U.S. aims for over $7 billion in aid for 20-year Pacific islands compacts

·2 min read

WASHINGTON (Reuters) - President Joe Biden's administration is seeking more than $7 billion over the next two decades for economic assistance to three Pacific island countries, a State Department official said on Thursday, funds seen as key to insulating the U.S. allies from growing Chinese government influence.

Washington said earlier this year it had reached consensus with the Marshall Islands, Palau and the Federated States of Micronesia (FSM) on terms of U.S. economic assistance in talks to renew Compacts of Free Association, or COFAs, but had not provided details.

Under those pacts, first agreed in the 1980s, the United States retains responsibility for the islands' defense and exclusive access to huge swaths of the Pacific. Current COFA provisions expire in 2024 for Palau, and later in 2023 for the Marshall Islands and the FSM.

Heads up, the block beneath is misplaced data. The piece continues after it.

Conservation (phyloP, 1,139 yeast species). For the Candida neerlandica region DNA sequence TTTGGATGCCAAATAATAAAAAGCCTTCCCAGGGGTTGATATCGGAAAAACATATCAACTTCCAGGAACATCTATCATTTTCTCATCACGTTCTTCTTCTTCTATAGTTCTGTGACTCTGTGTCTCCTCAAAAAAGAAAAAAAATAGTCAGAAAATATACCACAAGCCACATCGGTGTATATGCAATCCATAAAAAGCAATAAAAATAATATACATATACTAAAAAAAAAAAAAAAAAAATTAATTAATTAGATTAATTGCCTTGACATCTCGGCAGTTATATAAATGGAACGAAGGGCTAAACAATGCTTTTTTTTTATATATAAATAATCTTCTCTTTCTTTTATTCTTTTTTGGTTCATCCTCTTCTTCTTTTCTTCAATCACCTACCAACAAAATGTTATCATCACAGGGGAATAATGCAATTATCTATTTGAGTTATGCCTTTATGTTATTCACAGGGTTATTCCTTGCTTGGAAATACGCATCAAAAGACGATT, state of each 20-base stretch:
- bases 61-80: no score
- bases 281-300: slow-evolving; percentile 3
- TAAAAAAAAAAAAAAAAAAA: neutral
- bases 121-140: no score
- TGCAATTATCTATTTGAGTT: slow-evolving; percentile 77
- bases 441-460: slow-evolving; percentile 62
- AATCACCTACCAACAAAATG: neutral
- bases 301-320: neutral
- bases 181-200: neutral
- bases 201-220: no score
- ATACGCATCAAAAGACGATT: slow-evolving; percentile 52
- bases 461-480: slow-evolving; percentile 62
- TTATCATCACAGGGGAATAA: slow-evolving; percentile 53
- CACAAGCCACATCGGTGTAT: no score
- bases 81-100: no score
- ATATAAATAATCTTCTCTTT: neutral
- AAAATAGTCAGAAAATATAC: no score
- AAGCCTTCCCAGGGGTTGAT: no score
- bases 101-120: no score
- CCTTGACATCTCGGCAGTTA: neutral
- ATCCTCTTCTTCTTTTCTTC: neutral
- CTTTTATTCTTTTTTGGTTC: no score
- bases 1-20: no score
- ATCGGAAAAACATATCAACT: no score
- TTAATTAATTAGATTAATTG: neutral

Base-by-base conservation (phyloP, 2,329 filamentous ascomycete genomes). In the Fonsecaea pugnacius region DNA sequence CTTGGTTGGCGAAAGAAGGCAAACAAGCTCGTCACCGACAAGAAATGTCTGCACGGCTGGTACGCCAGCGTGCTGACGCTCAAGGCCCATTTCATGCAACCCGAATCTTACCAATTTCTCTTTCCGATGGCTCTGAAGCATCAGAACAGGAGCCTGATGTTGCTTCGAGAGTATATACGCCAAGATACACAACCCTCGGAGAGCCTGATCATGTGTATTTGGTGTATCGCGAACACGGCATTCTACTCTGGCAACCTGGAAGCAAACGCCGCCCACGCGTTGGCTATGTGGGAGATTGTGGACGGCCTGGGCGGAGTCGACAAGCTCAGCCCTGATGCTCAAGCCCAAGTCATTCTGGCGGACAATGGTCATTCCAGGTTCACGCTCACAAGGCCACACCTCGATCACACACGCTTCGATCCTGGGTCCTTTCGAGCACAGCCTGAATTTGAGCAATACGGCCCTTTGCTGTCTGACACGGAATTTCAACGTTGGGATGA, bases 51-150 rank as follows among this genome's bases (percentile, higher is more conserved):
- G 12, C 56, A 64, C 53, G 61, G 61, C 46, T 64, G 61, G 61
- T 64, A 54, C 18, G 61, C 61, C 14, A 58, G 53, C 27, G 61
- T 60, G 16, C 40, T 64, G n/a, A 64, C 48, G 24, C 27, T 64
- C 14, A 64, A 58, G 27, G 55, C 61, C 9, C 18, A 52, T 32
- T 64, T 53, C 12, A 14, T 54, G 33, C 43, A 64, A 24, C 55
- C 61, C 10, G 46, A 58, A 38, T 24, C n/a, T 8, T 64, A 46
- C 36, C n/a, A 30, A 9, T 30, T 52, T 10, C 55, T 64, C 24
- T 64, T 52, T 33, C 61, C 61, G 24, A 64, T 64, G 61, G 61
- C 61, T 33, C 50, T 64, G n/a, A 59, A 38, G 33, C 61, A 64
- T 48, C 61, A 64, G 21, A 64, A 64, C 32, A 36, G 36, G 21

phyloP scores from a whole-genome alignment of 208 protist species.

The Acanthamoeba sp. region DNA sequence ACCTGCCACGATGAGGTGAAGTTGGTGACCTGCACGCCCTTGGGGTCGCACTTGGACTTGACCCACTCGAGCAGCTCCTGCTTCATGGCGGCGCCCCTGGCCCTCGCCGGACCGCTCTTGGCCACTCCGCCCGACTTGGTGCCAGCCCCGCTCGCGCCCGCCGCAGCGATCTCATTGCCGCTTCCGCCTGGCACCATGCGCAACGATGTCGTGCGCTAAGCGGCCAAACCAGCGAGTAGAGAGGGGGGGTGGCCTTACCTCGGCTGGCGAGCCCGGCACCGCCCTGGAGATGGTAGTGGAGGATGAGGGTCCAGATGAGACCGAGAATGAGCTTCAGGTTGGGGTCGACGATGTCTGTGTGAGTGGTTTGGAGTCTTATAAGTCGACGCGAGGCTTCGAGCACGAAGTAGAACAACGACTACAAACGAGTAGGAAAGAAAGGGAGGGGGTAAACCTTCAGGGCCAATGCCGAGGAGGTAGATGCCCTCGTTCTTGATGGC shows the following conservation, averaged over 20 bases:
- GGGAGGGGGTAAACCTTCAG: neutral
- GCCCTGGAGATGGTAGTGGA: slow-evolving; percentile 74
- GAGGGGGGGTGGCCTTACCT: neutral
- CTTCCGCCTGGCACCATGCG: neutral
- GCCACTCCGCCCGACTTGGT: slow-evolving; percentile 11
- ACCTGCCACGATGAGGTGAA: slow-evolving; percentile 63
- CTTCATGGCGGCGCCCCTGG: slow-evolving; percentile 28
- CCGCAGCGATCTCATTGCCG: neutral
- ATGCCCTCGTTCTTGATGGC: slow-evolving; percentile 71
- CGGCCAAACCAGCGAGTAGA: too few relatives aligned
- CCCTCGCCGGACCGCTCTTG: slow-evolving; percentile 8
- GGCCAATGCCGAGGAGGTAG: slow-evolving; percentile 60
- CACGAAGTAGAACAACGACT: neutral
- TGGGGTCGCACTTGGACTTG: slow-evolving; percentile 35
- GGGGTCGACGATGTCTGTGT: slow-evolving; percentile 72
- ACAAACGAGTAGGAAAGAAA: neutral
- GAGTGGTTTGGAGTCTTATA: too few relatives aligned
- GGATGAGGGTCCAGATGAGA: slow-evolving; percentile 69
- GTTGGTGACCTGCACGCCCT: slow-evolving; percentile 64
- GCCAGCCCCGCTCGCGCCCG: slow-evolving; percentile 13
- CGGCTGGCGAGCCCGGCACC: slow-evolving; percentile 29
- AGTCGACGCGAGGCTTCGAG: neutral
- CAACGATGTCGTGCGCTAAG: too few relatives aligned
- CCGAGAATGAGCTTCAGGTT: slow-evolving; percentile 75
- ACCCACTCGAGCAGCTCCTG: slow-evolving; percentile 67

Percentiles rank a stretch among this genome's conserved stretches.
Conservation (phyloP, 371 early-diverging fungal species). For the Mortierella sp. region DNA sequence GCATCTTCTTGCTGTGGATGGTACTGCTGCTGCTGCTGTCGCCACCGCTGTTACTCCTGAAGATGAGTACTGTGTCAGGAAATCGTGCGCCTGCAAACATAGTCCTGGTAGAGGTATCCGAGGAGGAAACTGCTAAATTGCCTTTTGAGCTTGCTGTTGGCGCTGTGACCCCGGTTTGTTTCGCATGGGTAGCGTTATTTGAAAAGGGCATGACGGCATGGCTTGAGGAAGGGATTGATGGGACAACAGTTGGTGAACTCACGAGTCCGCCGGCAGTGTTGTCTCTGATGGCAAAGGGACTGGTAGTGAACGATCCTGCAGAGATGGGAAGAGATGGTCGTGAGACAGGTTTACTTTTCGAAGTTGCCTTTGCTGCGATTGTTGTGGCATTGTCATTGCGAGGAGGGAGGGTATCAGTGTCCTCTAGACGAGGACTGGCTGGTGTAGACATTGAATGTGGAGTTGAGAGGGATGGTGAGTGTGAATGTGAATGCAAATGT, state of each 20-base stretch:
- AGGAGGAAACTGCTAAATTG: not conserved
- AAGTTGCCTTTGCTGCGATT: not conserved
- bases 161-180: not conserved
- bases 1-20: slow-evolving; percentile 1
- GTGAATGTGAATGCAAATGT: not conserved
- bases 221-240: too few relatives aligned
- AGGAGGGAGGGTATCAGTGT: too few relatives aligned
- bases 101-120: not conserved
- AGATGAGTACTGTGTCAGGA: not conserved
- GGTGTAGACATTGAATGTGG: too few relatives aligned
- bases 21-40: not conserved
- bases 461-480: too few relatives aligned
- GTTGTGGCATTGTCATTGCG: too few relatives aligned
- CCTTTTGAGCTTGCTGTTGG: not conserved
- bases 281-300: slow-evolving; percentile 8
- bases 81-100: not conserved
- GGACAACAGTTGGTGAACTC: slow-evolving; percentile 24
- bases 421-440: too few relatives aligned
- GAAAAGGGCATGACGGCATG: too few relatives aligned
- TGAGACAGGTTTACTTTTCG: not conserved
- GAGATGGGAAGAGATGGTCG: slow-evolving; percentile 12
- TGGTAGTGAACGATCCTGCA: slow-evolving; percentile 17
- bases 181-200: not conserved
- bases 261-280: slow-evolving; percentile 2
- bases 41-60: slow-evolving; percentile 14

Jane Bocklage, a senior State Department official involved in COFA talks, told a congressional hearing the Biden administration's fiscal year 2024 budget request included $7.1 billion over 20 years for extended COFA deals. That included $6.5 billion in direct economic assistance and $634 million for the unfunded costs of extending the U.S. Postal Service in the three island countries, she said.

"We are working very, very hard with all three countries to complete the final negotiations. We are aiming for weeks, not months," Bocklage added.

"Absent the new economic assistance provisions, we really leave the three countries open to predatory behavior, coercive behavior," she said, alluding to China's efforts to court Pacific island countries.

The three countries have complained that assistance has not kept pace with U.S. obligations, and though they still enjoy close ties to Washington, critics warn that a failure to reach new terms could spur them to look to China for funding or increased trade and tourism.

U.S. basing and military access rights are not subject to the negotiations, but experts say as sovereign nations the three countries could always terminate those agreements should they be dissatisfied with U.S. support.

(Reporting by Michael Martina and David Brunnstrom; editing by Jonathan Oatis)